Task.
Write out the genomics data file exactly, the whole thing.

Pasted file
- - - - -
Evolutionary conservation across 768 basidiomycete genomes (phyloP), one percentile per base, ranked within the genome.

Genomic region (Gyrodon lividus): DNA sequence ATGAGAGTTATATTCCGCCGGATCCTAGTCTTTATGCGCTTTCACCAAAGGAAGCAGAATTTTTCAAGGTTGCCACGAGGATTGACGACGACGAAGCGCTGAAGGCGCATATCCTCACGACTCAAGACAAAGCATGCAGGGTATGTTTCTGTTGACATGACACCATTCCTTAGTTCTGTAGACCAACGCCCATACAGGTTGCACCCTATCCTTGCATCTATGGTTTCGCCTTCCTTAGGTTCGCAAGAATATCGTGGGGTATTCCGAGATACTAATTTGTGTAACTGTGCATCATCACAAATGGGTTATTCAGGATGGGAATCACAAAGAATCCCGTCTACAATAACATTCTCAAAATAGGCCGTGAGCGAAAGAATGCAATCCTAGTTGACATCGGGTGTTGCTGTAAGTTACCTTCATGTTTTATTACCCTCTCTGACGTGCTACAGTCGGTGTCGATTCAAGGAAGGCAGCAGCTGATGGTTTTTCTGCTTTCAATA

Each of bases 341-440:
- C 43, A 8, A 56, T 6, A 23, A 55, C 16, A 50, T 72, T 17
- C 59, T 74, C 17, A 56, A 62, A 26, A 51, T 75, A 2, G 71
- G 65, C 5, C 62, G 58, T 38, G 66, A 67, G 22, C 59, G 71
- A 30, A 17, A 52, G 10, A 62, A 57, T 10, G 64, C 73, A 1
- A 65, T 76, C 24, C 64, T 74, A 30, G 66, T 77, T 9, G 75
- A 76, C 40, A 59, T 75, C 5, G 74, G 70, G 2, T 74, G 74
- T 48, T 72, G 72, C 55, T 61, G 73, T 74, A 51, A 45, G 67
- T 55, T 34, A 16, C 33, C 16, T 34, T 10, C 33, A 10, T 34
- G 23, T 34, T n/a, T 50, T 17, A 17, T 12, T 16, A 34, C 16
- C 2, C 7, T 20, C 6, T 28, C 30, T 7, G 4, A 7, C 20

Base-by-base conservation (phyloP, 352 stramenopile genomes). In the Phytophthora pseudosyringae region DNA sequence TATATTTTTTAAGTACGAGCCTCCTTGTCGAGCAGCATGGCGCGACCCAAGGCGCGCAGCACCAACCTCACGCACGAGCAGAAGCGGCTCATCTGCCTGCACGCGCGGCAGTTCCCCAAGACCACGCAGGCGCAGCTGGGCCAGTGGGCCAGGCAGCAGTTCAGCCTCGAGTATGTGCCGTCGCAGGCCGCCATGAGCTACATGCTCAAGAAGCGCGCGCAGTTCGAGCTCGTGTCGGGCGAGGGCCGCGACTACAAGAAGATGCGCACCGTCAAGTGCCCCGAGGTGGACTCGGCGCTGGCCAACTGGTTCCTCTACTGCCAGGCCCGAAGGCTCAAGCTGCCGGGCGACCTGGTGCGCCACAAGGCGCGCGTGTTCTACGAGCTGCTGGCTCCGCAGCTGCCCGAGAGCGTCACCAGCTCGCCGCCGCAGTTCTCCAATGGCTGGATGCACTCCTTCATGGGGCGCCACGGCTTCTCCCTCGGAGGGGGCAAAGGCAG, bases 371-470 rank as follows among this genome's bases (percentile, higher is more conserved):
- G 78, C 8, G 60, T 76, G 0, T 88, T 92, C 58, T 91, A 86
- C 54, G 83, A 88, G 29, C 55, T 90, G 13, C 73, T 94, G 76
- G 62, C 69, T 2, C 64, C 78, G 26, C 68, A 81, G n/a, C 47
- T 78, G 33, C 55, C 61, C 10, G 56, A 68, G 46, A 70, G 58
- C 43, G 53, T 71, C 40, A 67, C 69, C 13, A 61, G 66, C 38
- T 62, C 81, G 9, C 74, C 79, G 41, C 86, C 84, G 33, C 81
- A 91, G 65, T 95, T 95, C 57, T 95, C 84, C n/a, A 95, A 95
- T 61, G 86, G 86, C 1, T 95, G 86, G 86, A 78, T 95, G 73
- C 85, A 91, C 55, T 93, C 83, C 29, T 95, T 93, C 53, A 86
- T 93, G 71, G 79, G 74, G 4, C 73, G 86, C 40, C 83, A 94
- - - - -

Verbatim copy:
Evolutionary conservation across 768 basidiomycete genomes (phyloP), one percentile per base, ranked within the genome.

Genomic region (Gyrodon lividus): DNA sequence ATGAGAGTTATATTCCGCCGGATCCTAGTCTTTATGCGCTTTCACCAAAGGAAGCAGAATTTTTCAAGGTTGCCACGAGGATTGACGACGACGAAGCGCTGAAGGCGCATATCCTCACGACTCAAGACAAAGCATGCAGGGTATGTTTCTGTTGACATGACACCATTCCTTAGTTCTGTAGACCAACGCCCATACAGGTTGCACCCTATCCTTGCATCTATGGTTTCGCCTTCCTTAGGTTCGCAAGAATATCGTGGGGTATTCCGAGATACTAATTTGTGTAACTGTGCATCATCACAAATGGGTTATTCAGGATGGGAATCACAAAGAATCCCGTCTACAATAACATTCTCAAAATAGGCCGTGAGCGAAAGAATGCAATCCTAGTTGACATCGGGTGTTGCTGTAAGTTACCTTCATGTTTTATTACCCTCTCTGACGTGCTACAGTCGGTGTCGATTCAAGGAAGGCAGCAGCTGATGGTTTTTCTGCTTTCAATA

Each of bases 341-440:
- C 43, A 8, A 56, T 6, A 23, A 55, C 16, A 50, T 72, T 17
- C 59, T 74, C 17, A 56, A 62, A 26, A 51, T 75, A 2, G 71
- G 65, C 5, C 62, G 58, T 38, G 66, A 67, G 22, C 59, G 71
- A 30, A 17, A 52, G 10, A 62, A 57, T 10, G 64, C 73, A 1
- A 65, T 76, C 24, C 64, T 74, A 30, G 66, T 77, T 9, G 75
- A 76, C 40, A 59, T 75, C 5, G 74, G 70, G 2, T 74, G 74
- T 48, T 72, G 72, C 55, T 61, G 73, T 74, A 51, A 45, G 67
- T 55, T 34, A 16, C 33, C 16, T 34, T 10, C 33, A 10, T 34
- G 23, T 34, T n/a, T 50, T 17, A 17, T 12, T 16, A 34, C 16
- C 2, C 7, T 20, C 6, T 28, C 30, T 7, G 4, A 7, C 20

Base-by-base conservation (phyloP, 352 stramenopile genomes). In the Phytophthora pseudosyringae region DNA sequence TATATTTTTTAAGTACGAGCCTCCTTGTCGAGCAGCATGGCGCGACCCAAGGCGCGCAGCACCAACCTCACGCACGAGCAGAAGCGGCTCATCTGCCTGCACGCGCGGCAGTTCCCCAAGACCACGCAGGCGCAGCTGGGCCAGTGGGCCAGGCAGCAGTTCAGCCTCGAGTATGTGCCGTCGCAGGCCGCCATGAGCTACATGCTCAAGAAGCGCGCGCAGTTCGAGCTCGTGTCGGGCGAGGGCCGCGACTACAAGAAGATGCGCACCGTCAAGTGCCCCGAGGTGGACTCGGCGCTGGCCAACTGGTTCCTCTACTGCCAGGCCCGAAGGCTCAAGCTGCCGGGCGACCTGGTGCGCCACAAGGCGCGCGTGTTCTACGAGCTGCTGGCTCCGCAGCTGCCCGAGAGCGTCACCAGCTCGCCGCCGCAGTTCTCCAATGGCTGGATGCACTCCTTCATGGGGCGCCACGGCTTCTCCCTCGGAGGGGGCAAAGGCAG, bases 371-470 rank as follows among this genome's bases (percentile, higher is more conserved):
- G 78, C 8, G 60, T 76, G 0, T 88, T 92, C 58, T 91, A 86
- C 54, G 83, A 88, G 29, C 55, T 90, G 13, C 73, T 94, G 76
- G 62, C 69, T 2, C 64, C 78, G 26, C 68, A 81, G n/a, C 47
- T 78, G 33, C 55, C 61, C 10, G 56, A 68, G 46, A 70, G 58
- C 43, G 53, T 71, C 40, A 67, C 69, C 13, A 61, G 66, C 38
- T 62, C 81, G 9, C 74, C 79, G 41, C 86, C 84, G 33, C 81
- A 91, G 65, T 95, T 95, C 57, T 95, C 84, C n/a, A 95, A 95
- T 61, G 86, G 86, C 1, T 95, G 86, G 86, A 78, T 95, G 73
- C 85, A 91, C 55, T 93, C 83, C 29, T 95, T 93, C 53, A 86
- T 93, G 71, G 79, G 74, G 4, C 73, G 86, C 40, C 83, A 94